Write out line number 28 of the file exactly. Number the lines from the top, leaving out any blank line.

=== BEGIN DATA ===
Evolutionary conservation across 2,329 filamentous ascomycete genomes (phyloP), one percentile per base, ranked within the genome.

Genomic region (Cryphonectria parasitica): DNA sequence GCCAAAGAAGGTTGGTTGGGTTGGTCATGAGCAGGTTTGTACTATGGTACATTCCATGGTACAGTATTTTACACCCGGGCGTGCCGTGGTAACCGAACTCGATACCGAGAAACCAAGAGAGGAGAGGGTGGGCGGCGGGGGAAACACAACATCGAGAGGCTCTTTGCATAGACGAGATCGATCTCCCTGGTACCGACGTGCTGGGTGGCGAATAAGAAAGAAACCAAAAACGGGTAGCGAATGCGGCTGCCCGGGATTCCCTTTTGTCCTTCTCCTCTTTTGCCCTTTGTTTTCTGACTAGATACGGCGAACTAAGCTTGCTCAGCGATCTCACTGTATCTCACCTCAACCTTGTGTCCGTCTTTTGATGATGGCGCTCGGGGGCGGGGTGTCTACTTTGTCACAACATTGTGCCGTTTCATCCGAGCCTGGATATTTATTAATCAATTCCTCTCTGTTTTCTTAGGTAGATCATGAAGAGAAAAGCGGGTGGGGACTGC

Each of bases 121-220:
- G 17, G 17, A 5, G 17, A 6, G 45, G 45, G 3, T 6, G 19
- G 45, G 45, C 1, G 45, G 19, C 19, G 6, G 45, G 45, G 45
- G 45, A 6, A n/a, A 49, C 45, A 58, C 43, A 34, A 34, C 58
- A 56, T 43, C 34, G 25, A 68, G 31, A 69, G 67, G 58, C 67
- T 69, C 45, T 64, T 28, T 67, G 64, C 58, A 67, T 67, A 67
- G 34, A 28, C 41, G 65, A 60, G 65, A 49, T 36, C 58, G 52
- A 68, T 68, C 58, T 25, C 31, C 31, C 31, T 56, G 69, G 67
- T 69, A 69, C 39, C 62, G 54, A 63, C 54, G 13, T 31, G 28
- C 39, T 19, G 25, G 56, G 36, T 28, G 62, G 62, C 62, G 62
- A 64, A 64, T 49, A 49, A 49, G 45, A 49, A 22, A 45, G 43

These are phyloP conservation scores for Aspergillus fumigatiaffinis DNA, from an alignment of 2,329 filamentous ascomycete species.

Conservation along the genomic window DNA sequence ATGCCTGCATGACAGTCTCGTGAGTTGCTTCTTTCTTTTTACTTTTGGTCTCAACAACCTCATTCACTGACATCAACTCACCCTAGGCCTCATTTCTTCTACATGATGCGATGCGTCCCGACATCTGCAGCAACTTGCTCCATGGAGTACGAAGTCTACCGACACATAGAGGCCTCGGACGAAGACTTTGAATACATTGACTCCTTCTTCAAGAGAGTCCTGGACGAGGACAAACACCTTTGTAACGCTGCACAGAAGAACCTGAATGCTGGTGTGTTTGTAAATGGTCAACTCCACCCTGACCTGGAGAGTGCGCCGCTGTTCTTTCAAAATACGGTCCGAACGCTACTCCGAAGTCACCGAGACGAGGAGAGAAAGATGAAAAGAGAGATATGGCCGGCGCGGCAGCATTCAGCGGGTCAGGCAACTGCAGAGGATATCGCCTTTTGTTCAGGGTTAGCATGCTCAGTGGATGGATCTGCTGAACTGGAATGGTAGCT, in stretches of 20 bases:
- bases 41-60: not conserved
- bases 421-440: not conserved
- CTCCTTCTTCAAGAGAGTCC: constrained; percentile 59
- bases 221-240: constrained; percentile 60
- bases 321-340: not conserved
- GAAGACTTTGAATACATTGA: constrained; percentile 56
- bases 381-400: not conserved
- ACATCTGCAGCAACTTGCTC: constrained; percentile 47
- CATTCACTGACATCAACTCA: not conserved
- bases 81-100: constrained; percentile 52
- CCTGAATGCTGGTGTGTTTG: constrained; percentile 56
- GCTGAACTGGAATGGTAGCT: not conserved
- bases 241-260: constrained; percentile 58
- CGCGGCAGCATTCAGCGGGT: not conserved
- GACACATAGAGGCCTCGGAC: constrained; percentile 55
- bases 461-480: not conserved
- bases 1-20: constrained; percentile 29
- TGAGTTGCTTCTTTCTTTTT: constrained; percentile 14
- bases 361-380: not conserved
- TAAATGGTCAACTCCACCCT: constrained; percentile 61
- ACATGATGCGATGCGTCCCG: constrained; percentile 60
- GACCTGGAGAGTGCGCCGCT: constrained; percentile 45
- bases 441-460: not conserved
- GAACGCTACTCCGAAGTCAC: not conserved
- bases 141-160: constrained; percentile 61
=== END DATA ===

- bases 241-260: constrained; percentile 58